Raising Phoenix: Flower Deficit

Amy SilvermanJune 24, 2020
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Illustration by Annabelle Stern
Illustration by Annabelle Stern

A disruption in the decorative-plant supply chain launches our columnist into COVID-19 self-analysis. 

I was holding it together until the peonies. After weeks of leaving the house only when absolutely necessary, I went to Trader Joe’s the day before Mother’s Day, looking for peonies. Don’t get me wrong, I had no problem filling a cart with whole-wheat pasta, yogurt, wine and hand sanitizer. But my pantry was already packed with essentials. I wanted peonies.

Even if it’s possible to grow them in the desert, which I sort of doubt, raising peonies is way beyond my capabilities as a gardener. Still, I must say that things have gotten very Little House on the Prairie around here since we started our quarantine in mid-March. I’m writing this in mid-May and the tomato plants in my garden are exploding with fruit. I haven’t killed the zucchini yet. We harvested bags of peaches last week and I made marmalade for the first time, much more successful than my many attempts at a sourdough starter.

I tossed a loaf of sandwich bread into the grocery cart. Trader Joe’s had everything that day, even toilet paper. Everything except peonies.

More than two months in, my little family of four is healthy (knock on wood) and so are my parents (knock some more) and we still have jobs (keep knocking). An old Joe Walsh song plays on repeat in my head:

I can’t complain but sometimes I still do.

Life’s been good to me so far.

If my biggest problem is that I can’t put my hands on some peonies, I’m doing OK, right?

Most nights, I stay up way too late with my older daughter, Annabelle, yanked home from her freshman year in college. We watch The Office and talk about how we can’t fall asleep. Last year at this time we were planning graduation parties and lamenting a series of lasts. It was emotionally draining in a way that this is not. This is suspended animation.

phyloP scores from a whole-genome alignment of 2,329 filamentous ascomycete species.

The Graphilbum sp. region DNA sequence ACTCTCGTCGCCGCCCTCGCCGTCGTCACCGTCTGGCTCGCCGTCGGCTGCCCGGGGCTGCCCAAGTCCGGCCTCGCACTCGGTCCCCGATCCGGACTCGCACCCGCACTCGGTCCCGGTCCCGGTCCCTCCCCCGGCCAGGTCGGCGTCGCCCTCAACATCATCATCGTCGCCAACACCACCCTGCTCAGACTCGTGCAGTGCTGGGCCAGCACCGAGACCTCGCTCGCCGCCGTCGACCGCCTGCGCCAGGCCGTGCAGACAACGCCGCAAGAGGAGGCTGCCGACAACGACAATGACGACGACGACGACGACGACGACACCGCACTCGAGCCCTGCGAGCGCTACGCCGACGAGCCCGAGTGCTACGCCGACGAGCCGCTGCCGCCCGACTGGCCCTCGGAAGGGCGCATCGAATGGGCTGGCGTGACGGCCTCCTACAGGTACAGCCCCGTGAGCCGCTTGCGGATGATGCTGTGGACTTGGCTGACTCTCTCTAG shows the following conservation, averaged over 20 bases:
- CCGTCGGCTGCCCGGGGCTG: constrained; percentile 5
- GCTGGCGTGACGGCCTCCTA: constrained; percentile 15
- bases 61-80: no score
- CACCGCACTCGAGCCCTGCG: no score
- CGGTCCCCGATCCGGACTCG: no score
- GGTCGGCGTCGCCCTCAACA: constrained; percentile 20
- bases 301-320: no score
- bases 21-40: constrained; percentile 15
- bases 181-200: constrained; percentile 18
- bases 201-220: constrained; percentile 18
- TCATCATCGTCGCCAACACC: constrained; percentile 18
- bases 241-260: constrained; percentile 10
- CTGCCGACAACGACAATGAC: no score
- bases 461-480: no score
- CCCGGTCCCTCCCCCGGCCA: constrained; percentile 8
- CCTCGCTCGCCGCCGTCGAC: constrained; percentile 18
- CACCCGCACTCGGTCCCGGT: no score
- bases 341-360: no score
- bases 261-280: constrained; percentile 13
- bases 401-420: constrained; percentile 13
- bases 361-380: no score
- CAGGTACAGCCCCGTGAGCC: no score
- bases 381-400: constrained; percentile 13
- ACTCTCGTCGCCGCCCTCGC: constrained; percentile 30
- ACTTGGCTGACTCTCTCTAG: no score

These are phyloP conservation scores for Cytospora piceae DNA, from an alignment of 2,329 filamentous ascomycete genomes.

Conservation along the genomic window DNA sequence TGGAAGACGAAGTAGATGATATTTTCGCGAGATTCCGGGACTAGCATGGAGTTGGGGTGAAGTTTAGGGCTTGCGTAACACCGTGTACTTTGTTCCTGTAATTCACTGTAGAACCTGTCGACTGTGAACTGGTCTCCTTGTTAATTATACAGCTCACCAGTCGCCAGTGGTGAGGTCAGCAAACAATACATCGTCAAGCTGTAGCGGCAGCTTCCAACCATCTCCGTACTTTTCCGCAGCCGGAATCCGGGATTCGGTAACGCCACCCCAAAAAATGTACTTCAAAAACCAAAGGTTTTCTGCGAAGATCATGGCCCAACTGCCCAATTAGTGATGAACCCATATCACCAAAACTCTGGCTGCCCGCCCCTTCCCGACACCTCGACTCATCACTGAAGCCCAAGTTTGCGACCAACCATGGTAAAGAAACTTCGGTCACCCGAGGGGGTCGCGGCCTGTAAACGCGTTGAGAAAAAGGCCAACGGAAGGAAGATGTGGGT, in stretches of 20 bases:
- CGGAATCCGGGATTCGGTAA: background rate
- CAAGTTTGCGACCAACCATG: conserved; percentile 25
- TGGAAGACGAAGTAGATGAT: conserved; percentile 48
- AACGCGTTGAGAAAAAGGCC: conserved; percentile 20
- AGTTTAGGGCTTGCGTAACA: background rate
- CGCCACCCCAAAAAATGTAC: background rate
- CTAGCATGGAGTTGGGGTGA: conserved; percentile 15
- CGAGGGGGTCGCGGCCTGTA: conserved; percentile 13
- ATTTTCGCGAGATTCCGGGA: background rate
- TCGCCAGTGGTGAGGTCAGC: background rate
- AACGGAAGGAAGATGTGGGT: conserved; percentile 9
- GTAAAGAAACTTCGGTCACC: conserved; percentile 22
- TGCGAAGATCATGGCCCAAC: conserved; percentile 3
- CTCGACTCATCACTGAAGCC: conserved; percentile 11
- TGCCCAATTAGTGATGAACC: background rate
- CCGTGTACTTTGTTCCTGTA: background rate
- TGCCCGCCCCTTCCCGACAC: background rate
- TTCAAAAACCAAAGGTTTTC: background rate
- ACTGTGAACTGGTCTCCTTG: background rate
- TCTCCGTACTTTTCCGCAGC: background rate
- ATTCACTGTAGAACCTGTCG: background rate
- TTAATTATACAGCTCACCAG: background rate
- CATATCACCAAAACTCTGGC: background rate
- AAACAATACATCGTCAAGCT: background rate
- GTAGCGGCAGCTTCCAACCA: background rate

“It’s like we’re in A Wrinkle in Time,” Annabelle says.

“It is,” I reply, stopping myself from wondering aloud just how big the wrinkle is, how long this will go on.

In the morning, everyone else sleeps in and I crawl out of bed to water the garden because it’s getting hot and if I miss even one day, all the cucumber plants will shrivel up, and what if soon there’s no more produce at the store? I listen to a song on Annabelle’s latest playlist, a cover of “Moon River.” I don’t think I’ve ever really heard the lyrics, and it’s so exquisitely painful in this moment that I keep it on repeat as I refill the watering can several times:

Two drifters, off to see the world.

There’s such a lot of world to see.

It’s not the trips you take that you’ll regret, someone smart once said. It’s the trips you didn’t take. I’m grateful to have traveled, to have had adventures, to have lived so hard for so long. I want that desperately for my daughters, both still in their teens. It’s hard to admit that things might never be the same.

If I have to stay put for a while, I’ll be OK. Funny, Phoenix isn’t such a bad place to do that, even in the summer, though I do wish like mad that we had a pool. I used to think the city’s best features were a convenient airport and lowish cost of living, making it easy to get out of town. But now I think about the things that I always hated about this place – how isolating it can be, how we stay in our cars and keep our garage doors closed and don’t really need other people – and I realize that these are the things keeping us safe.

I also think about how finally, before COVID-19, Phoenix had started to grow up instead of out, to become a real city in so many ways. There is no way this crisis won’t stunt our growth. We are still in our infancy. The cultural scene here is like my tomato plants – sprouted from seeds, delicate, destined to wither without constant attention. Not everything translates to Zoom.

Like everyone, I’m working to adjust my expectations, to find that new normal. I came home from Trader Joe’s, ripped off my mask and unpacked the groceries, wiping everything down with disinfectant and washing my hands for what felt like 10 minutes. I was hot, defeated and mad at myself for going out when I didn’t really have to.

The next morning, on Mother’s Day, my husband presented me with a bunch of pink and white peonies. I have no idea where he found them, and as I accepted the gift, I resisted the urge to ask if he’d Lysoled the plastic wrapping the flowers.

Some things are worth the risk.


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